Time to put that 'miracle' on ice
Hello! We’re Goliath, not David.
With USA Soccer minutes from World Cup elimination, Landon Donovan channeled Michael Jordan, not Lorenzo Charles, rescuing us from embarrassment with a rebound goal that -- while emotional and thrilling -- won’t make Al Michaels believe in miracles.
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Our 1-0 victory Wednesday morning over Algeria is/was mostly a reminder of just how far we have to go in futbol.
We couldn’t put away Algeria until the 91st minute. Algeria was Cinderella. It sneaked into the World Cup by slipping past African Cup powerhouse Egypt.
I’m sorry. Let me apologize. You’re probably thinking this column is contrarian for the sake of being contrarian. It’s not. I’m simply refusing to follow the pack-journalism instructions.
Someone -- most likely an ESPN executive -- sent out a memo that this is the year soccer goes American mainstream. There’s no upside in discussing how boring soccer is. The smart money is on recognizing there’s a generation of 30-somethings who grew up playing soccer and a generation of 50-somethings who spent their 30s and 40s taking kids to soccer practices.
I get it. It’s late June, the sports world’s dead season. The NBA playoffs are over. Baseball has yet to heat up. Tiger Woods’s runs at Jack Nicklaus and Wilt Chamberlain have been put on hold.
Why not catch World Cup fever? Why not perpetuate a lie and ignore the obvious?
We have the 14th-ranked team in the world. We should’ve spanked Algeria 4-nil. Yes, a linesman stole a first-half goal from us with a bogus offsides call. But we missed more wide-open bunnies than the Los Angeles Clippers. We were ragged and sloppy.
All the broadcasters and journalists shouting about the beauty and heroics and miracle of Donovan’s put-back were ready to shout something totally different had Algeria’s keeper controlled Clint Dempsey’s shot.
You can argue that is the magic of sports. You can turn from goat to hero in a matter of seconds. However, the transformation from Goliath to David takes generations. Despite our below-mediocre World Cup history, compared to Algeria we’re a soccer juggernaut.
Nothing skews perspective quite like international competition. When the Lakers and Celtics square off, we get to hear both sides of the argument. We know how the game looks, sounds and feels in Boston and L.A. We factor those competing perspectives into our analysis of the results.
The World Cup narrows our view and, more than any other sporting event, baits us to give in to nationalism, jingoism and racism. It’s not the Olympics. Not everyone is invited. And no one pretends the month of World Cup play is a reason to celebrate and respect the world’s numerous cultures.
The World Cup owes much of its popularity to hate. It’s the anti-Olympics. It’s an excuse for bigots to mask their biases in sporting patriotism.
Referee Koman Coulibaly made an awful call in the USA's 2-2 tie with Slovenia. It was an indefensible decision, born out of incompetence or pressure or hatred of the world’s superpower. Maybe it was a mix of all three.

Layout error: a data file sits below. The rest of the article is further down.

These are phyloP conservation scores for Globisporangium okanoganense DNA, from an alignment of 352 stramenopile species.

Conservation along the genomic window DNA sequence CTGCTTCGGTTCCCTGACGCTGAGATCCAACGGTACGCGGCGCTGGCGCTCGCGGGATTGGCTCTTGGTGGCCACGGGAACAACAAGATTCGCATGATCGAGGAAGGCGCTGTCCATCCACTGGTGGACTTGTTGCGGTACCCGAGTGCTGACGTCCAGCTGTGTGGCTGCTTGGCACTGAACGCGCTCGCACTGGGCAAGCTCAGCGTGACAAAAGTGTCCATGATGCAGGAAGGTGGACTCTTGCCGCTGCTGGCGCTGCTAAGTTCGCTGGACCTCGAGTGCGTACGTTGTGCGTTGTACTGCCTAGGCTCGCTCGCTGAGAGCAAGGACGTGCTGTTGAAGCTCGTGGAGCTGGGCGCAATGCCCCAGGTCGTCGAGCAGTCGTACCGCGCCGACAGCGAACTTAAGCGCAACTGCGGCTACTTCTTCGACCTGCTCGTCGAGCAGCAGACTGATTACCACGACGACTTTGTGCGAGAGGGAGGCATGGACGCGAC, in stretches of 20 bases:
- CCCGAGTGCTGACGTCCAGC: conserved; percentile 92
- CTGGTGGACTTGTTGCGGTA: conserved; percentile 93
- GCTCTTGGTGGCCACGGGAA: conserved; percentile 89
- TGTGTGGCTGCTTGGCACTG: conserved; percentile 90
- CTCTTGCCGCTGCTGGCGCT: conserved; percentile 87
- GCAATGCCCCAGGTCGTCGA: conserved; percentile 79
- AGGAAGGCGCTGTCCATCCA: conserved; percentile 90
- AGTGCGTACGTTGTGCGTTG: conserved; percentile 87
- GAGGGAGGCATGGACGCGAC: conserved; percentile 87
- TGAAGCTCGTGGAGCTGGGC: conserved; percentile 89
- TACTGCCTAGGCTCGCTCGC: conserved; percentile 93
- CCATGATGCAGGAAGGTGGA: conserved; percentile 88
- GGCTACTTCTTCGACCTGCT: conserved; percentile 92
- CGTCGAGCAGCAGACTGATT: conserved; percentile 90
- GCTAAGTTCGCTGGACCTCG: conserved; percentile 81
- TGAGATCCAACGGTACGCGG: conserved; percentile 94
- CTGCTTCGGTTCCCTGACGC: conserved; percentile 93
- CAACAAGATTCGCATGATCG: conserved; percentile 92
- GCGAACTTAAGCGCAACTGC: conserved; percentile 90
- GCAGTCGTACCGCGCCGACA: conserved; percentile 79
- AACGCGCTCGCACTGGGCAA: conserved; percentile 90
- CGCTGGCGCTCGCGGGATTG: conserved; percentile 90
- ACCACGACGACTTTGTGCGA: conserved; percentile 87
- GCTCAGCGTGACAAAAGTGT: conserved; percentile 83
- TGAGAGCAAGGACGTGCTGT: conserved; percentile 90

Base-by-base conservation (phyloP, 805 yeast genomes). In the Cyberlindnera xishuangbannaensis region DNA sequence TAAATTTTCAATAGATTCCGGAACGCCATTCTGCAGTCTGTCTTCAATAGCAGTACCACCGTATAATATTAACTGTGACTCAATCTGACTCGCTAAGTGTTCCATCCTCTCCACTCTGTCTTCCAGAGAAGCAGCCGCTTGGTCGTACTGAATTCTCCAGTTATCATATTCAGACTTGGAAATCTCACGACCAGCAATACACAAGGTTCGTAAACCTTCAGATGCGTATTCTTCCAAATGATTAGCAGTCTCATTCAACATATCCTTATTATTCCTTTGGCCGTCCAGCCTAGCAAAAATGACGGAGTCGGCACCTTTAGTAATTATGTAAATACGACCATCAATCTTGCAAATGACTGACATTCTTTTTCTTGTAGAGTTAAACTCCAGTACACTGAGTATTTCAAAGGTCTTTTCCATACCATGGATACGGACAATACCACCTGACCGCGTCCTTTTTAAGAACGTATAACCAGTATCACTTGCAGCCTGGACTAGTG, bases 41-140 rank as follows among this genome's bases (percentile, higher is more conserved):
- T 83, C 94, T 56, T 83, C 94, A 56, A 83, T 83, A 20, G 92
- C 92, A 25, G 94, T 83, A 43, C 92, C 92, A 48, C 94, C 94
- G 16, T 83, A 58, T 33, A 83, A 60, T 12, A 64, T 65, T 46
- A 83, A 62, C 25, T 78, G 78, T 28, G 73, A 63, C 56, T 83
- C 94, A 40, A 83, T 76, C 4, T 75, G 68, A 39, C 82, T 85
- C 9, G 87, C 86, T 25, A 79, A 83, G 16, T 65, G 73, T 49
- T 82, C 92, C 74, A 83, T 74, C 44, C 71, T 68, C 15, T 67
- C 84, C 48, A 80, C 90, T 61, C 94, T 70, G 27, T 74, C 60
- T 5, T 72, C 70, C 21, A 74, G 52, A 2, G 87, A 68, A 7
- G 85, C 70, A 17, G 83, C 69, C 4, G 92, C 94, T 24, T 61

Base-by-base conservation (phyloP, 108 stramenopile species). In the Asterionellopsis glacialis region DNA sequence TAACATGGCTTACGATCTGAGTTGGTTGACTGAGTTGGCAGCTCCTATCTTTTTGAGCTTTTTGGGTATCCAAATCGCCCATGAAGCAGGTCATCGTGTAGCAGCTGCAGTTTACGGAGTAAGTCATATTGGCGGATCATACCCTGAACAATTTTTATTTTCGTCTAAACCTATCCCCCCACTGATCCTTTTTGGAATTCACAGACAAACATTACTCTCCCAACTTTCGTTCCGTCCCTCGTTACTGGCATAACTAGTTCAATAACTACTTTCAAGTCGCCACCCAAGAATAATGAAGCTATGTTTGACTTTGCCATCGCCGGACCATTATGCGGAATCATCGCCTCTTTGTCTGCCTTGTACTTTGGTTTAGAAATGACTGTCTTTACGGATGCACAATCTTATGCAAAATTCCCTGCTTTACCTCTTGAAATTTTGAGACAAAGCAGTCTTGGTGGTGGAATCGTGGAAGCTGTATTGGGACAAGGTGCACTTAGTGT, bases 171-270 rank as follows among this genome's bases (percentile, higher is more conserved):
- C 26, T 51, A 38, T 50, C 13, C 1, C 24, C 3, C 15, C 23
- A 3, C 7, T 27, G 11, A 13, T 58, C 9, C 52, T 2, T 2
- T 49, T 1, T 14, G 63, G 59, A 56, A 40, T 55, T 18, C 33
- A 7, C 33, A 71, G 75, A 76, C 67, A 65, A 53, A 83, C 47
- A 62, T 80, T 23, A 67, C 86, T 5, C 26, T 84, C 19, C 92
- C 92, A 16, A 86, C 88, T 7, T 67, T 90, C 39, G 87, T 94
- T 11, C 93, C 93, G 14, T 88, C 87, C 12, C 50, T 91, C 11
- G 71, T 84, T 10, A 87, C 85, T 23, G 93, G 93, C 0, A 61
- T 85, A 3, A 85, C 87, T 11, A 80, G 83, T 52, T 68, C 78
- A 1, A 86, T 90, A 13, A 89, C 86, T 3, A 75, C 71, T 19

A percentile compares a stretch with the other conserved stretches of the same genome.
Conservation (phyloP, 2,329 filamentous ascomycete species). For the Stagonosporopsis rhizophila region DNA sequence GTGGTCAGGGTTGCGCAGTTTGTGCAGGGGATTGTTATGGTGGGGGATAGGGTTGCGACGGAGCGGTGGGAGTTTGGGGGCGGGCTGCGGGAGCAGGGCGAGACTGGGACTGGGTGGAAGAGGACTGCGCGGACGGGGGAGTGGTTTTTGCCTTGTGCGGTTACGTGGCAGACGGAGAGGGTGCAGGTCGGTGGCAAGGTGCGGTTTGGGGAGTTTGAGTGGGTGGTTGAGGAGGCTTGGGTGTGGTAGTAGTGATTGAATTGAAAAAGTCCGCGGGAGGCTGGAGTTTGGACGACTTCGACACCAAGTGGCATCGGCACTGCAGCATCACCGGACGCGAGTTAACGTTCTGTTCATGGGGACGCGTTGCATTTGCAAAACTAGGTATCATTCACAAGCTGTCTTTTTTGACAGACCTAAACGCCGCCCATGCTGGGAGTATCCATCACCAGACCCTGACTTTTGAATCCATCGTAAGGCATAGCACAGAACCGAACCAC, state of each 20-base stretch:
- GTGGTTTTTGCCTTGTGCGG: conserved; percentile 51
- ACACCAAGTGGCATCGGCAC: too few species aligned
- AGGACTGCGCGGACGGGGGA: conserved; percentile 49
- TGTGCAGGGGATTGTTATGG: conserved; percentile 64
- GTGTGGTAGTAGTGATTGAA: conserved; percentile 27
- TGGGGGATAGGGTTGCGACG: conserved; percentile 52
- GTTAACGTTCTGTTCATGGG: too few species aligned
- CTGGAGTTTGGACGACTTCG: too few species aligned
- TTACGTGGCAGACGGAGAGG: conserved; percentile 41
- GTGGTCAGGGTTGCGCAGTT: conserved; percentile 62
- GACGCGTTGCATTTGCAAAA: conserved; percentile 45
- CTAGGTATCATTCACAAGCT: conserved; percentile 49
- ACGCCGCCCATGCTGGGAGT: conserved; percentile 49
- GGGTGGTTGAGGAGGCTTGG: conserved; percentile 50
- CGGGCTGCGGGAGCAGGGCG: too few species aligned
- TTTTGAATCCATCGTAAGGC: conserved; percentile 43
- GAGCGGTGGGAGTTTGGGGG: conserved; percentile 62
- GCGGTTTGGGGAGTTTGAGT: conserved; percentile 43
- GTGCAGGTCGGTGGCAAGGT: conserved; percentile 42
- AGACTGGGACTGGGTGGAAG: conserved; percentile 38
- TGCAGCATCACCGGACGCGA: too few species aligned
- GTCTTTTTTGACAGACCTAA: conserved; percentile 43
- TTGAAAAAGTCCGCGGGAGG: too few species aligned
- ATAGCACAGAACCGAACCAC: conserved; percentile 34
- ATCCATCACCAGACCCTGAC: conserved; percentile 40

It was not a statement about the people of Africa and Mali, Coulibaly’s homeland.
Sports Illustrated’s Peter King didn’t quite see it that way. After a quick trip to wikepedia.org to find out Mali was “landlocked,” Peter The King fired off an angry column and tweet questioning the sanity of FIFA for allowing a man from a small African country to ref a “vital” World Cup game.
Palin Nation supported King’s courageous patriotism. Peter The King speaks for real Americans in the real parts of America when he’s not parroting the thoughts of billionaire NFL owners.
Let me clarify and add a bit of context. I do not hate soccer. This column is not an attack on the sport. My first professional assignment as a sports writer was covering Indiana University’s nationally ranked soccer program in the 1990s. The experience gave me an appreciation for the athleticism required to play the sport. It also made the sport tolerable.
I don’t want soccer to go away or consider it inferior. I’m just not sold on the World Cup.
Now that traditional and non-traditional American media outlets have figured out the World Cup can be exploited for ratings and clicks, we’re being spoon-fed a line of (spit) about the Cup.
It reminds me of the exaggerated hyping of Kobe Bryant. No rational person believes Kobe is on the same level as Jordan, Magic, Bird, Russell and Kareem. But the myth is being created because that’s what is good for ratings and revenue. The public must be convinced they’re watching history.
Yeah, let the pundits tell it and Donovan’s goal to beat Algeria belongs next to the Miracle on Ice, Joe Louis’ victory over Max Schmeling, Jesse Owens’ 1936 Olympics, Joe Namath’s Super Bowl victory, etc.
Let’s call it what it is -- more impressive than Erin Andrews’ third-place finish on Dancing with the Stars but not as historic as Tiger's first-place finish on Lap-Dancing with Porn Stars.